Denver's Open Database has some 240 tables. Let's look at food service licensees. Their data is incomplete, but you gotta work with what you have. There's 588 records of licensees.

First, make a database and table on my server in Freemont, CA, download Denver's food license table, and import it into the MariaDB SQL server. The addresses are inconsistent, many don't have a ZIP code, and the neighborhood code is largely in the wrong place. Let's document that and make it into a publicly-visible web page. Gotta add a unique store code to make sure I match everything up.

Food Before

Next, we run all the addresses to fix the missing ZIP codes. USPS has a handy API for that. Bingo! We got 100% ZIP codes fixed and addresses standardized.

Next is the neighborhood codes. Looking at the data, the problems work right-to-left. A one-pass script might work, but that's too much trouble for me. I'll do multiple passes since it's only 588 records. I got it 100% fixed with some data massaging.

Minor cleanup - some neighborhood codes are 'CBD' but I prefer 'Central Business District' because it seems easier to understand for a casual reader. Then delete some fields that nobody might care about. Then produce an output result HTML file. I could have used PHP and dynamic pages, but for a weekly, the fastest load time is static.

Food After

It's all in one script. It takes perhaps 360 seconds to run, but it should probably run only weekly to not tax Denver's or the USPS's websites too much. I timed the final web page, and it loads in under .28 seconds at 1.44mbps T1 speed.

Video of ZIP encoding and entire script running:

ZIP4 Encoding Video

I started writing the whole script at about 8am today when I didn't get day labor, and I finished about noon. With a fractured shin that got infected a week later, probably two more fractures in my left foot, and maybe two more in my left hand (from a fist-fight that lasted 2 seconds); typing is hard. and a pulled left calf muscle.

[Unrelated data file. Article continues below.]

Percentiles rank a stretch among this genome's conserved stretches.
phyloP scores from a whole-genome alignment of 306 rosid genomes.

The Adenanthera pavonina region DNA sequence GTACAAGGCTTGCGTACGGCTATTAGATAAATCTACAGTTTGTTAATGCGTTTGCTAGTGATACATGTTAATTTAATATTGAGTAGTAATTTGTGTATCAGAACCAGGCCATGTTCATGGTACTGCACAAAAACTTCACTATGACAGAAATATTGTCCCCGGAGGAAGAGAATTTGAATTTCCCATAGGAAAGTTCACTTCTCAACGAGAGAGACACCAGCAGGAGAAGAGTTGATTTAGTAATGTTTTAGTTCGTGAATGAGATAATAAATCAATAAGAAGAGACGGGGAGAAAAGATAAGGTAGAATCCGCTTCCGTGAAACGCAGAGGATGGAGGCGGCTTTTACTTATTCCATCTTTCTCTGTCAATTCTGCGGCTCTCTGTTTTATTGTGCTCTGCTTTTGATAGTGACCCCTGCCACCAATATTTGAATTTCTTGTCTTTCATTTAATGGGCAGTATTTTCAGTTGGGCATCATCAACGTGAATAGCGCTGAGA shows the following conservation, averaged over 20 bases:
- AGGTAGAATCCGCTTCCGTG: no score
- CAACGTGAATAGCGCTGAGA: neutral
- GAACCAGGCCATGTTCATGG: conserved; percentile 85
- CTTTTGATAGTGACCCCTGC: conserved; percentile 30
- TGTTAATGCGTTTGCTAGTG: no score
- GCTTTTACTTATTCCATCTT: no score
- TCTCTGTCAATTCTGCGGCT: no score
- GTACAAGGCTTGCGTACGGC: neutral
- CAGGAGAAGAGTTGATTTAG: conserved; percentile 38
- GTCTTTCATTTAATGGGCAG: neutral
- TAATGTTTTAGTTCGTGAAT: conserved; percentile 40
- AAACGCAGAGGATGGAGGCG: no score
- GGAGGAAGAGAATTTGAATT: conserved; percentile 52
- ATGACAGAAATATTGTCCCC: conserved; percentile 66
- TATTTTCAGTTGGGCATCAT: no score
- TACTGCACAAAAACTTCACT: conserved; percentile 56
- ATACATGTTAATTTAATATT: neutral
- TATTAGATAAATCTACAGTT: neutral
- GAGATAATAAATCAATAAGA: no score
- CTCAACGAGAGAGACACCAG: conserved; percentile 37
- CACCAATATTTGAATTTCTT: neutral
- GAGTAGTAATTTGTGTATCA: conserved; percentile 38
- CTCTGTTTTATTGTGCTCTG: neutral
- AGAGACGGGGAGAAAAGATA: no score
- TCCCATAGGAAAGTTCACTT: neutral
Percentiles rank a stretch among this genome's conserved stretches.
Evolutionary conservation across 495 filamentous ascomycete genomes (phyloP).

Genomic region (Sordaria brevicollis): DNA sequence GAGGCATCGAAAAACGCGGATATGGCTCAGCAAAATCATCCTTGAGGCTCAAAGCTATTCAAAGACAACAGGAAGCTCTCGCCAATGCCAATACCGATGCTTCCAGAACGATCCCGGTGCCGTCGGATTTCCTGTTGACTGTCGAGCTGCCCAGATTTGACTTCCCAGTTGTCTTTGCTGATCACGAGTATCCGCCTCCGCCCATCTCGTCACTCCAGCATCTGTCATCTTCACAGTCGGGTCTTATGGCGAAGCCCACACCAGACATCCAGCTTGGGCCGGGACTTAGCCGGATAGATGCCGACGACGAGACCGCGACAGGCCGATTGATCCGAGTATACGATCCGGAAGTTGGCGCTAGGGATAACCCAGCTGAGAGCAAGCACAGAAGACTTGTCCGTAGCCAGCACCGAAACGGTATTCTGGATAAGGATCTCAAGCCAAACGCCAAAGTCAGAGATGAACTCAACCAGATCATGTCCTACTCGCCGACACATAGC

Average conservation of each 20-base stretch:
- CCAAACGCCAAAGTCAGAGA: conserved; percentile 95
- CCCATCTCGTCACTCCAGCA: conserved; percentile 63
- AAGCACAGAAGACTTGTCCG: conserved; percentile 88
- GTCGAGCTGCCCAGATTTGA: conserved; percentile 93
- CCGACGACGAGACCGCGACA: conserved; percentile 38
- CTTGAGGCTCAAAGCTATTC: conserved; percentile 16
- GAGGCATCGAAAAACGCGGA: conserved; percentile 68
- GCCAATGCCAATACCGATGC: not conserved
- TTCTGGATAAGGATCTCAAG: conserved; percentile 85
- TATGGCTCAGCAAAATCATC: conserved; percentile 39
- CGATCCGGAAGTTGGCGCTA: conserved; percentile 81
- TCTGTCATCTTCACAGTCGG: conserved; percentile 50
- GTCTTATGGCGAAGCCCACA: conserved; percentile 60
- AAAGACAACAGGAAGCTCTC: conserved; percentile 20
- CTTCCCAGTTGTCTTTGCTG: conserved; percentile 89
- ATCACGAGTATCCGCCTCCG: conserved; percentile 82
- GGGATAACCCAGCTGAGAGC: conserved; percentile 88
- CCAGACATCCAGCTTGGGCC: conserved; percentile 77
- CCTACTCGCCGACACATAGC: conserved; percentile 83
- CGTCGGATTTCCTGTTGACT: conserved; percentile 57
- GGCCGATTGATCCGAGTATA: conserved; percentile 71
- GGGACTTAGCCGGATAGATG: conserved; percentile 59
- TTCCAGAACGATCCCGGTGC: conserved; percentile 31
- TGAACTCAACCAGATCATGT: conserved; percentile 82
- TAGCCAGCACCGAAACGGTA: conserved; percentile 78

permalinkAugust 31, 2019


Well, a good practice workout.

I back up every database on my server every hour. What would be better if I saved each backup daily, compressed it into a ZIP, named it after the date, and saved each for four weeks, then stored each one on my laptop, USB stick, and my cloud storage, then clean it up every month. That way I can recover even three weeks after a DB crash if I have to. I can't do it via local laptop script because the place I'm living at (Comcast) blocks SQL port 3306, so I need to run a script on my server in Freemont, CA, then another laptop script a few minutes later to fetch the data, pull it down, put on laptop, copy to USB, then upload the ZIP files back to Freemont, CA.

Should take me about four hours to write the code, and I should be in bed asleep by 8pm.

permalinkAugust 11, 2019

Denver Body Art

Another SQL. Download licensed Body Art companies in Denver, ZIP+4 encode the addresses (100% success!), format the business name/address/city in proper case, and sort it alphabetically by business name.

So many improvements one can do. Script the entire process, automate the upload to a cloud, add clickable links to Google Maps, add links to nearby convenience stores, Starbucks, and nearby crime data for the past six months.

permalinkAugust 10, 2019